Folks sorry I have left this space blank for sometime. I just managed to make some space and would be hitting here more often. I have been contributing to another blog also, World of Opinion( just check in my profile and it is the other blog apart from Modin).Please do feel free to take a look. It is more intellectually stimulating.
I present some of the things they made us study.
1. Sliding level, dove tail joint, cement to sand ratio(4:1:2) - I remember we had to chew in large numbers the right order for mixing cement, laying bricks or in wood work how to cut a dove tail joint. Step 1 measure the length of the wood- Tool tape Step 2. Cut a diagonal across the wood-tools – a G clamp and hack saw etc etc.. This was with the hope that we would become carpenters and masons after completing school and go on to build little mansions. Don’t know if any of my friends are using a sliding bevel yet. In actual fact the only time I saw a dove tail joint was in the TS book. I have never seen it anywhere else and not sure if I’d recognise it if I saw one. Anyway I can still hit a nail through a wood and paint my room.
2. Solfa notation-harmonic scale, Dminor scale etc. Yes, music is food for the soul. But believe me that learning the various types of major and minor scales, sharps and flats is no music to the soul. Well at least knowing what a membranophone was might earn you something although I can’t be sure what exactly that something is.This was pure boring ‘’Cultural Studies’’ and studying this did not make one a Mozart or Michael Jackson.
3. Forts and castles- Few of the beneficial stuff. Although difficult chewing the names of the forts and castles, name of the original owners and date of building this it was a good exercise, but at least we should have been made to visit at five or more of these lesser known castles and forts. Then at least we would know what they looked like. Anyway I still remember that Christianborg Castle was built by the Danes.. or????....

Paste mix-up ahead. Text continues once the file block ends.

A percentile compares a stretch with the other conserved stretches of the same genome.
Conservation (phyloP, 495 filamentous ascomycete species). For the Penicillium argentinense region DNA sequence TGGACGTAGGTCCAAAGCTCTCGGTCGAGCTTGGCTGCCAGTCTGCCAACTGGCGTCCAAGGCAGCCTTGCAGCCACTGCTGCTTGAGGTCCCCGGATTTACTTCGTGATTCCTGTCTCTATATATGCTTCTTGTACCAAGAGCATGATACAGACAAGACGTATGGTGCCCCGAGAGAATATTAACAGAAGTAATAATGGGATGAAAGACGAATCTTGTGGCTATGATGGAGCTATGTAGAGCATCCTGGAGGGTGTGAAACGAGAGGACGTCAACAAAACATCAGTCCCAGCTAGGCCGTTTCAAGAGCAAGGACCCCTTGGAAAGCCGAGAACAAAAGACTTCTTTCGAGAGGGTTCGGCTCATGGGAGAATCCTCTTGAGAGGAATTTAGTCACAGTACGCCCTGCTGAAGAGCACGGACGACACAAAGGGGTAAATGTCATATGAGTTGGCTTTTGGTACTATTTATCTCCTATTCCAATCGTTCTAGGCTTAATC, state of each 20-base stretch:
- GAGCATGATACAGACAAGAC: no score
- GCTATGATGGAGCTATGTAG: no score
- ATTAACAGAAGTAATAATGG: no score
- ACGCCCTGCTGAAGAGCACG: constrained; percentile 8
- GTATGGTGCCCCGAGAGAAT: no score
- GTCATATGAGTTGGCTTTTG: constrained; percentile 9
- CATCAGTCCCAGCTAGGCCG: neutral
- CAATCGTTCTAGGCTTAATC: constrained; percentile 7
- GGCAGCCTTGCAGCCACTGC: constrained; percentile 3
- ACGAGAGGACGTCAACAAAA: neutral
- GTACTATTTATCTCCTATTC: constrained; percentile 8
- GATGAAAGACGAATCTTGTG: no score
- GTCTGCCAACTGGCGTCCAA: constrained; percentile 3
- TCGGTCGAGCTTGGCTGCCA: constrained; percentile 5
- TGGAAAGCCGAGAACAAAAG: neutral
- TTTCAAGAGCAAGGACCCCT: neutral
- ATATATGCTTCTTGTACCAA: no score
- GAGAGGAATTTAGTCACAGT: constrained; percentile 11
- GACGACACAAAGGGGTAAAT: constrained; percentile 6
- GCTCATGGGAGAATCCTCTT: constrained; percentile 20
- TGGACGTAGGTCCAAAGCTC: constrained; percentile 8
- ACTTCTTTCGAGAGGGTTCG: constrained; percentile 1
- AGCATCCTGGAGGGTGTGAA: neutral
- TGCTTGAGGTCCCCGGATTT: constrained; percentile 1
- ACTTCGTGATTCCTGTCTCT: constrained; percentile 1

4. Rivers in Ghana- River Oti, River Ankobra , Black Volta, White Volta etc. I remember we had to learn the longest, the sources, regions and etc of these rivers. I have forgotten most of them. My task now is to try to see what is left of these rivers in Ghana.(ie if they have not dried up yet). Very useful but as in above -- we should have been made to see these rivers and not be limited to see them in the text books.
5. When JJ started the school reforms there was hope for the new system that it would produce better students. In anticipation of this, songs of adoration of the system were made in the various local languages of Ghana and taught across Ghana to little school children like me. Although I can vaguely remember some these, I still do not understand the language of these songs and neither did the teacher who taught me!- by the way , please if you happen to know the meaning of ”De viela pam, kitikati bam shegu” or the language please do contact me.
6. A lot more useful ones were the history classes. Sumanguru, Sundiata and the likes of Mansa Musa were inspiring. I really enjoyed the Social Studies classes mainly because of the history classes. Maybe the volcanic eruptions and the sedimentary rocks should have come later when one decided to do Geography in Secondary School.